My name is Paul Helliwell-Hargreaves and I am 64 years old. I have been volunteering for Langley Hospice Society at Langley Hospice Residence as a musician for a good part of a year. I play an acoustic guitar and sing songs like ballads, folk, western, rock, old time, and gospel.

If you are familiar with the Hospice Residence, I play by the memorial table in front of the nurses’ station. The acoustics are so good the sound carries to the end of the corridor. If anyone wants me to play in their room, then I will. I’ve had no formal training dealing with death in the Hospice but for 12 years I did volunteer at Delta View SCU playing for residents with dementia. My uncle/godfather, a resident, eventually died there.

I was asked to play for an elderly gentleman and his family, and was asked if I knew “The Red River Valley “(a favourite western song of the gentleman’s). Quite often when I’m singing I don’t really listen to the words, but this time the importance of the words impacted us all: “from this valley they say you are leaving , we will miss your bright eyes and sweet smile “. The man’s wife began to cry, then her three daughters. The powerful emotion in the room made it very difficult for me to carry on (I wanted to bawl), but I found the strength to carry on to the end. I felt that I didn’t belong there witnessing such a private and intimate family moment, but asked if they wanted me to carry on with other numbers and they said yes. I played for another 45 minutes or so then apologized, saying I had to go (my voice was going and fingers had cuts from pressing down on the steel strings). As I was packing up in the lounge every member of the family came to thank me.

I’ve met a lot interesting people at the Residence – both residents and family members. A sweet elderly lady who I learned was born in the UK in Lancashire (I was also born in the UK , but in Yorkshire; the two counties are side by side). Although differing by approximately 30 years in age, we laughed together about our memories.

There is another lady around my age whose daughter from the States visits her regularly. I went in to play on Christmas Eve (I’d played the week before with some carols and was planning on doing more of the same). As I got into the lounge, the daughter was waiting with a little boy, her son. He wanted to sing with me “if that’s OK “, he said. He looked very smart, and was polite; not a little boy, but a young man of seven. He sat beside me and for about an hour and a half we sang traditional church songs and popular Christmas carols. He knew them all. Talking to him I became aware how mature he was for his age; he knew why his grandma was in the Hospice residence and wished he could visit more often. His mother told me that they are paying for piano lessons and he wants to go to music school for a degree.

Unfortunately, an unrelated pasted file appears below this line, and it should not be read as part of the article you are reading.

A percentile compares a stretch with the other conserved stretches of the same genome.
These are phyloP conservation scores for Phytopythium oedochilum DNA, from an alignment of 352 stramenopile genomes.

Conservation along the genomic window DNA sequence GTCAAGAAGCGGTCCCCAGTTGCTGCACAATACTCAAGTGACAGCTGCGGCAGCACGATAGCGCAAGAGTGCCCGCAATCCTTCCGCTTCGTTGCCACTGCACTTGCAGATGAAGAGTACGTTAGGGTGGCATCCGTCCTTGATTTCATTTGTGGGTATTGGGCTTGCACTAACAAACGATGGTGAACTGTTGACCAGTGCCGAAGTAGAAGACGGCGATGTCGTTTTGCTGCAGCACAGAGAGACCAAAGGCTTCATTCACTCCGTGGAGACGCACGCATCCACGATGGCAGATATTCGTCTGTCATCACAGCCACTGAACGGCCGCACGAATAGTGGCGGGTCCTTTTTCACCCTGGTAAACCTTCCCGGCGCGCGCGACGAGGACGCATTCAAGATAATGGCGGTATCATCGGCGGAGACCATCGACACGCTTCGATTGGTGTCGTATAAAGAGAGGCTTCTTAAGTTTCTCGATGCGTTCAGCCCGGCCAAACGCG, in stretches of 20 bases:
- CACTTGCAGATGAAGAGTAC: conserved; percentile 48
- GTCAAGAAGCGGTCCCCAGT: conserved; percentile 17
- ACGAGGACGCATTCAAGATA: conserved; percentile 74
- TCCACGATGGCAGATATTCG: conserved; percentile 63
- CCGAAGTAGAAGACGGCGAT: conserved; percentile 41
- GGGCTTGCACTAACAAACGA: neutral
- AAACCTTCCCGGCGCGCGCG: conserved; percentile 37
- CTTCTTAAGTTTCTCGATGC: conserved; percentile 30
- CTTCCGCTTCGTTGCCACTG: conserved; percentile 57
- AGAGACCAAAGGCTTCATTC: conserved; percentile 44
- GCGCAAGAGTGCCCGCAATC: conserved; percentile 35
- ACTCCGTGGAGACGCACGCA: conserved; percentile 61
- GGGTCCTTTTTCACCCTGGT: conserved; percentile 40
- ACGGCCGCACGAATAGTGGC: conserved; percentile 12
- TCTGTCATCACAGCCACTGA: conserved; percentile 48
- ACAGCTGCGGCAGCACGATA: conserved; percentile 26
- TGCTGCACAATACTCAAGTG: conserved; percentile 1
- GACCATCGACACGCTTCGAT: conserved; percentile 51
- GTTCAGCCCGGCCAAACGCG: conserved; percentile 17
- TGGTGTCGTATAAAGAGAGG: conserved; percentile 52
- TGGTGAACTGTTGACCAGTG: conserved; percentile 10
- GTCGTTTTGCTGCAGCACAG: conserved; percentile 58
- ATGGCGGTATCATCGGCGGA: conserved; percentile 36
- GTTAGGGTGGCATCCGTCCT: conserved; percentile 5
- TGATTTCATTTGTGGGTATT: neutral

I’ve come into contact with people I know, usually family members or, in one case, a friend of the family. I was playing one Tuesday when in walked a woman I knew – her mother-in-law was in the Hospice Residence and she was in for quite some time before she passed. My wife used to work for her and her sons and we had socialized with them on a number of occasions. I would go into her room and play just one song before I left for the day, “Just a Closer Walk with Thee”. I knew she was a Christian and she liked that number. We’d also chat if she was up to it.

I also play in the extended care units at Maple Hill and Cedar Hill, and one Tuesday in Cedar Hill the group I was playing for was missing a really funny man.   He’d died and I was quite upset. He had a great sense of humour and seemed full of life. I went into the Hospice and found out our elderly friend had died. I knew when I’d seen her the week prior she was doing very poorly, so it came as no surprise but it was no less saddening. I also learnt that another gentleman had died and that his body was in his room waiting for the Funeral Home to pick him up.

While I was playing they came for him. All the staff and I stood to show our respects. It was a solemn moment as he was wheeled out followed by his family. It was an emotional moment for me and later I talked to a member of staff as to how they deal with death on a regular basis. She said that quite often they burst into tears but that there is also the living to see to. At about this time, there was a TV show called “Life and Death in the ER “. A lead doctor was talking about doing everything they knew to revive someone who was undergoing CPR without any sign of life. After switching off support machines he said, “My responsibilities lie with the living”. I don’t want to get used to death; I think I can handle it and value life even more. After all, every day we are closer to death. I always finish my day by singing “Just a Closer Walk with Thee”, which ends with the line “We’re daily walking close to thee, let it be Lord”, let it be.

Paul Helliwell-Hargreaves

Hospice Residence Volunteer


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